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I have a battered notebook that has been with me for so long that four of its pages date back to the birth of each of my sons. It is in this notebook that I write down the requests – big and small — that I bring to God.
Should our family take the adventure of a cross-country trip in a mini-van?
Who gets my vote this time?
Lord, help our church family to find a shepherd.
Certainly, my notebook is a record of God’s faithfulness, but even after all these years, I don’t pretend to understand the pattern of scattered checkmarks – or the replies from God that they denote – for the notebook also chronicles my uneasy relationship with prayer.
At some point, it’s bound to happen to everyone who believingly follows the One who said “when you pray”: the bubble of predictability is pricked and horror comes rushing in regardless of prayers to the contrary. My notebook speaks into this tension.
- Fervent prayer for a missionary friend with cancer – dead six weeks from diagnosis.
- Focused supplication for a marriage to survive . . . and another . . . and another. All have dissolved, and are barely a memory now.
Even the Apostle Paul with his inside track to the third heaven never claimed to understand the ways of God.
Instead, he said, “I know whom I have believed,” (II Tim. 1:12).
Therefore, he took grace — and the power of Christ — as glorious consolation prizes that came instead of the healing for which he prayed three times, (II Cor. 12:8,9).
I have lived and moved through the steps to that dance:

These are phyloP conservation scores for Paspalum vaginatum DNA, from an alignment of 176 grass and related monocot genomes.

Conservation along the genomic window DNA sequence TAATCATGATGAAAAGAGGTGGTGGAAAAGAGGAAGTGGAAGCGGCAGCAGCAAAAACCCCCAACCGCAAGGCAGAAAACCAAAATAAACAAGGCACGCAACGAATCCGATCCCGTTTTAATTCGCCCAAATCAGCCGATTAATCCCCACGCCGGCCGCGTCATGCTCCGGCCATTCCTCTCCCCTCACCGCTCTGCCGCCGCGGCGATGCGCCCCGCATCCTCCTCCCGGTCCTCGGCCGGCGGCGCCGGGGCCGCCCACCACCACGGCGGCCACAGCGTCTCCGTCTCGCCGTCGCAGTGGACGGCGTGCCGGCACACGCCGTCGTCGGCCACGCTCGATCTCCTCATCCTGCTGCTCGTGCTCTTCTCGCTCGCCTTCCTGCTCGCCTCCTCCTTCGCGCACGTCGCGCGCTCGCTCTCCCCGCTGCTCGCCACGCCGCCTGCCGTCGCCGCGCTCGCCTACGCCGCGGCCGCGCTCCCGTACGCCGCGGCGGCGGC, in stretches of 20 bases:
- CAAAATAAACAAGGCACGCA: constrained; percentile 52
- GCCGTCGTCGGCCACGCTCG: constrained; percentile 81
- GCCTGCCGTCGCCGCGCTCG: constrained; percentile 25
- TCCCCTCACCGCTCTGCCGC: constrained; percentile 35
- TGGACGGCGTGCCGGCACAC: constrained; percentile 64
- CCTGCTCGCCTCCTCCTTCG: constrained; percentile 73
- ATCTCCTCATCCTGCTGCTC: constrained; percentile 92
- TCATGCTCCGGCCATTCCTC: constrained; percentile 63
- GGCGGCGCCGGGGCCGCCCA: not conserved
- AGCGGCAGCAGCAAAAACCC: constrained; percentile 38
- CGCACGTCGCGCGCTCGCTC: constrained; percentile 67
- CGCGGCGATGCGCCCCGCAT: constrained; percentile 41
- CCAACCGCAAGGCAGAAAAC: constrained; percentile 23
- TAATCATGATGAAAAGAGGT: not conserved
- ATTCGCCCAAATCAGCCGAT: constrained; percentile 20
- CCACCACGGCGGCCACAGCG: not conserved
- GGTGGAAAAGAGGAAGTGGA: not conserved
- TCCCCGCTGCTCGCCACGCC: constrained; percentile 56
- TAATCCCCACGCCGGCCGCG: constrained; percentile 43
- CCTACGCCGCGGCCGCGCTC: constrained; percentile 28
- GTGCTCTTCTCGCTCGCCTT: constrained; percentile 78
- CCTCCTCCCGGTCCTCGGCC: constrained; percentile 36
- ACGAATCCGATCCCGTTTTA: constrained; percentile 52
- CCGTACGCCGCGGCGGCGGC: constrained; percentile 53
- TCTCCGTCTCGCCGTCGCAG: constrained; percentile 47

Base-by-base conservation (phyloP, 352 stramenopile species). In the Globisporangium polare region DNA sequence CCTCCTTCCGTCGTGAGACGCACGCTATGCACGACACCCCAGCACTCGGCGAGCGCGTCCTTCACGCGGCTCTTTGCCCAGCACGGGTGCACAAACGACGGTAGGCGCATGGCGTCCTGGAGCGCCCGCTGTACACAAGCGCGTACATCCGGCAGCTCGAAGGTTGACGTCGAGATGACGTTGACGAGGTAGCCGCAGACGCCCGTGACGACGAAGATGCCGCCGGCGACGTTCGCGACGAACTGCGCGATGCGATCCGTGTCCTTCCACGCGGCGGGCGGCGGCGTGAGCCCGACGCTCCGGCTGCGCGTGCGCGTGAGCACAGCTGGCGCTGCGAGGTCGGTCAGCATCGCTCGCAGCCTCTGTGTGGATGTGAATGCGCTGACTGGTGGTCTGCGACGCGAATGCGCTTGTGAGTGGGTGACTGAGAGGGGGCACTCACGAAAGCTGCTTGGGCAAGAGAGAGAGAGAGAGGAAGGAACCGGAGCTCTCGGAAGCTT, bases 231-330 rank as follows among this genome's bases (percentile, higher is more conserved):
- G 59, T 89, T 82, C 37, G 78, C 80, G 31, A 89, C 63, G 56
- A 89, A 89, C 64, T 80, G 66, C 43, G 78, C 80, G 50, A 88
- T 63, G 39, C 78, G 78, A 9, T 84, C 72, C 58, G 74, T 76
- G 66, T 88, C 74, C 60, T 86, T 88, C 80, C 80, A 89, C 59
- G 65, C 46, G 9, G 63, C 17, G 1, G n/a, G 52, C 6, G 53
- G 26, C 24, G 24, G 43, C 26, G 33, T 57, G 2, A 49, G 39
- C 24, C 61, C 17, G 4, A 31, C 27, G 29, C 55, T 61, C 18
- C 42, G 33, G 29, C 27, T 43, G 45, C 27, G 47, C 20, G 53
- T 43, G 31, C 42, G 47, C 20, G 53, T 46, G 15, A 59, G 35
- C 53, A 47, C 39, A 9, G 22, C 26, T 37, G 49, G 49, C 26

“Oh, Lord, bring healing and wholeness to …”
“This opportunity sure looks perfect for …”
I ask and I invite others to join me in prayer. On some level, I am convinced that prayer is like a referendum in which the more people I have “voting” with me, the more likely it is that the will of God will sway in my direction.
It’s easy to slip into that thinking, isn’t it?
My thinking gets muddled, but this one thing is certain: God’s motives are above reproach. God has promised not to trick me with a stone when I’ve asked for bread or to scare me with a live snake on my plate when I’ve asked Him for a fish. (Matthew 7:9-11, MSG)
But is this evidence enough for me to be grateful for God’s gracious refusals? The truth is that, mistaking stones for bread and serpents for fish, I ask God for stones all the time. God wants to give me a fragrant and nourishing loaf, but I ask for the wrong things. I don’t see what God sees. This, then, is the point at which my faith is tested: When the loaf God offers looks like solid stone to me, will I trust Him and say, “Yes, Lord, I’ll take it?”
At this point, my theology, my personality, and even my writing style are all straining for closure. I yearn to talk about the shining path of God’s will that becomes ever brighter the more I walk upon it. I would love to share that I have learned the secret to the joy-in-spite-of-circumstances that comes with looking into the face of God. I see evidence for it in Scripture, and my mind knows that when I ask God for my daily bread, I come to God as a child, trusting that God knows better than I do what will encourage my health and lead to growth.
Words from an Orthodox morning prayer lend their strength to my frail asking:
“Lord, teach me to treat all that comes to me this day with peace of soul and with firm conviction that your will governs all.”
This learning sits heavy in the balance, countering my own vision, which is so often out of focus with God’s eye of wisdom.
When it comes to the deep wanting, to the “I won’t let you go unless you bless me” requests that keep me company at the kitchen sink and wake me up in the middle of the night, I’m trusting for grace to accept their outcome. Whatever their outcome, I am learning to see it as that day’s portion of my daily bread, knowing full well that, in my short-sightedness, I may be asking God for a stone.